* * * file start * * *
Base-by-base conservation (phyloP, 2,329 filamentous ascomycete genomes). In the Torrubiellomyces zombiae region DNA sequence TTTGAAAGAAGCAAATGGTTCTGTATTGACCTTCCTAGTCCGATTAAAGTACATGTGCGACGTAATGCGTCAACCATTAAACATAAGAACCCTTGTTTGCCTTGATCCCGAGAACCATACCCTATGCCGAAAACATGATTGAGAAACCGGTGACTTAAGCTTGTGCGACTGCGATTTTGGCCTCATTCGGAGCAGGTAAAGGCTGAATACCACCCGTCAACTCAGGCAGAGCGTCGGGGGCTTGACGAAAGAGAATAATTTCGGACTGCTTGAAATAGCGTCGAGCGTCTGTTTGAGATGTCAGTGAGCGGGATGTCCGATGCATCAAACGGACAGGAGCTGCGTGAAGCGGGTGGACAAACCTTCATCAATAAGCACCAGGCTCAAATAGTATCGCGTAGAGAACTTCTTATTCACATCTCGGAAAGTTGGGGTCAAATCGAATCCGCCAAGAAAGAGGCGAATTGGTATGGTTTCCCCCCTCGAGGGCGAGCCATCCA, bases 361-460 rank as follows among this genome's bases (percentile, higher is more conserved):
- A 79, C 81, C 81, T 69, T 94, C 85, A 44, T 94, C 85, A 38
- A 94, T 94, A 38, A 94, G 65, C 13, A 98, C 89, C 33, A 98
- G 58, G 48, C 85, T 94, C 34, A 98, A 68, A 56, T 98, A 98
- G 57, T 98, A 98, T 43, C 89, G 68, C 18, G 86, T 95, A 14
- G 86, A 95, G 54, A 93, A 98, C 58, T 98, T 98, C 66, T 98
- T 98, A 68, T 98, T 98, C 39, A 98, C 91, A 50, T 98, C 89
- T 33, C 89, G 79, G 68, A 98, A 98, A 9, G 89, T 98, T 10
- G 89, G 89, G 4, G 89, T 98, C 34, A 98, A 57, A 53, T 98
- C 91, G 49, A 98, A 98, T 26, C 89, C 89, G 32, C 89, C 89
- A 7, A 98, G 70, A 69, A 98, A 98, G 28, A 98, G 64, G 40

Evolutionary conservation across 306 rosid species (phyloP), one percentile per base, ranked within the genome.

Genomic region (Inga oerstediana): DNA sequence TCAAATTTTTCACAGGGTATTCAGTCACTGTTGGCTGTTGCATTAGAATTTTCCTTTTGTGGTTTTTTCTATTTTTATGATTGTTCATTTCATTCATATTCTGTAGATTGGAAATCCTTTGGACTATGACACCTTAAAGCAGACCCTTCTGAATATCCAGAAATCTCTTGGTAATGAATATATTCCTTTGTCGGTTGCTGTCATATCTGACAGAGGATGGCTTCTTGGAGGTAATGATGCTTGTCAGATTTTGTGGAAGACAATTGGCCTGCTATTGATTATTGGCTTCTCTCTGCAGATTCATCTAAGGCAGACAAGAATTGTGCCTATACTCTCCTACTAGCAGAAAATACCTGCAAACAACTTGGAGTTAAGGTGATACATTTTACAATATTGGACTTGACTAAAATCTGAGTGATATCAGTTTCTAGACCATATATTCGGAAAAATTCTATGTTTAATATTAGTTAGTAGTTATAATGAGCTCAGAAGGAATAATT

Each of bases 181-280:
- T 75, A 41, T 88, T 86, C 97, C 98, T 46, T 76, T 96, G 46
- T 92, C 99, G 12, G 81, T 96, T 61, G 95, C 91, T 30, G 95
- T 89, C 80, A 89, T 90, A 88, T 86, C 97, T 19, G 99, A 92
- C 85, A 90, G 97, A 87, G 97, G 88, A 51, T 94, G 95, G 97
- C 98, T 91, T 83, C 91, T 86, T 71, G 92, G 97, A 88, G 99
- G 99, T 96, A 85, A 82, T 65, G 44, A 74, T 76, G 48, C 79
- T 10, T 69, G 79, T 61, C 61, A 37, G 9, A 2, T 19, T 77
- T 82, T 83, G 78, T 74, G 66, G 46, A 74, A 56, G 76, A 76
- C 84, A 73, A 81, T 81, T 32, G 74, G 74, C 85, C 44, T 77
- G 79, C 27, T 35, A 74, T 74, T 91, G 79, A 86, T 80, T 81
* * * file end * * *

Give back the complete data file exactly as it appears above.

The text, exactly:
Base-by-base conservation (phyloP, 2,329 filamentous ascomycete genomes). In the Torrubiellomyces zombiae region DNA sequence TTTGAAAGAAGCAAATGGTTCTGTATTGACCTTCCTAGTCCGATTAAAGTACATGTGCGACGTAATGCGTCAACCATTAAACATAAGAACCCTTGTTTGCCTTGATCCCGAGAACCATACCCTATGCCGAAAACATGATTGAGAAACCGGTGACTTAAGCTTGTGCGACTGCGATTTTGGCCTCATTCGGAGCAGGTAAAGGCTGAATACCACCCGTCAACTCAGGCAGAGCGTCGGGGGCTTGACGAAAGAGAATAATTTCGGACTGCTTGAAATAGCGTCGAGCGTCTGTTTGAGATGTCAGTGAGCGGGATGTCCGATGCATCAAACGGACAGGAGCTGCGTGAAGCGGGTGGACAAACCTTCATCAATAAGCACCAGGCTCAAATAGTATCGCGTAGAGAACTTCTTATTCACATCTCGGAAAGTTGGGGTCAAATCGAATCCGCCAAGAAAGAGGCGAATTGGTATGGTTTCCCCCCTCGAGGGCGAGCCATCCA, bases 361-460 rank as follows among this genome's bases (percentile, higher is more conserved):
- A 79, C 81, C 81, T 69, T 94, C 85, A 44, T 94, C 85, A 38
- A 94, T 94, A 38, A 94, G 65, C 13, A 98, C 89, C 33, A 98
- G 58, G 48, C 85, T 94, C 34, A 98, A 68, A 56, T 98, A 98
- G 57, T 98, A 98, T 43, C 89, G 68, C 18, G 86, T 95, A 14
- G 86, A 95, G 54, A 93, A 98, C 58, T 98, T 98, C 66, T 98
- T 98, A 68, T 98, T 98, C 39, A 98, C 91, A 50, T 98, C 89
- T 33, C 89, G 79, G 68, A 98, A 98, A 9, G 89, T 98, T 10
- G 89, G 89, G 4, G 89, T 98, C 34, A 98, A 57, A 53, T 98
- C 91, G 49, A 98, A 98, T 26, C 89, C 89, G 32, C 89, C 89
- A 7, A 98, G 70, A 69, A 98, A 98, G 28, A 98, G 64, G 40

Evolutionary conservation across 306 rosid species (phyloP), one percentile per base, ranked within the genome.

Genomic region (Inga oerstediana): DNA sequence TCAAATTTTTCACAGGGTATTCAGTCACTGTTGGCTGTTGCATTAGAATTTTCCTTTTGTGGTTTTTTCTATTTTTATGATTGTTCATTTCATTCATATTCTGTAGATTGGAAATCCTTTGGACTATGACACCTTAAAGCAGACCCTTCTGAATATCCAGAAATCTCTTGGTAATGAATATATTCCTTTGTCGGTTGCTGTCATATCTGACAGAGGATGGCTTCTTGGAGGTAATGATGCTTGTCAGATTTTGTGGAAGACAATTGGCCTGCTATTGATTATTGGCTTCTCTCTGCAGATTCATCTAAGGCAGACAAGAATTGTGCCTATACTCTCCTACTAGCAGAAAATACCTGCAAACAACTTGGAGTTAAGGTGATACATTTTACAATATTGGACTTGACTAAAATCTGAGTGATATCAGTTTCTAGACCATATATTCGGAAAAATTCTATGTTTAATATTAGTTAGTAGTTATAATGAGCTCAGAAGGAATAATT

Each of bases 181-280:
- T 75, A 41, T 88, T 86, C 97, C 98, T 46, T 76, T 96, G 46
- T 92, C 99, G 12, G 81, T 96, T 61, G 95, C 91, T 30, G 95
- T 89, C 80, A 89, T 90, A 88, T 86, C 97, T 19, G 99, A 92
- C 85, A 90, G 97, A 87, G 97, G 88, A 51, T 94, G 95, G 97
- C 98, T 91, T 83, C 91, T 86, T 71, G 92, G 97, A 88, G 99
- G 99, T 96, A 85, A 82, T 65, G 44, A 74, T 76, G 48, C 79
- T 10, T 69, G 79, T 61, C 61, A 37, G 9, A 2, T 19, T 77
- T 82, T 83, G 78, T 74, G 66, G 46, A 74, A 56, G 76, A 76
- C 84, A 73, A 81, T 81, T 32, G 74, G 74, C 85, C 44, T 77
- G 79, C 27, T 35, A 74, T 74, T 91, G 79, A 86, T 80, T 81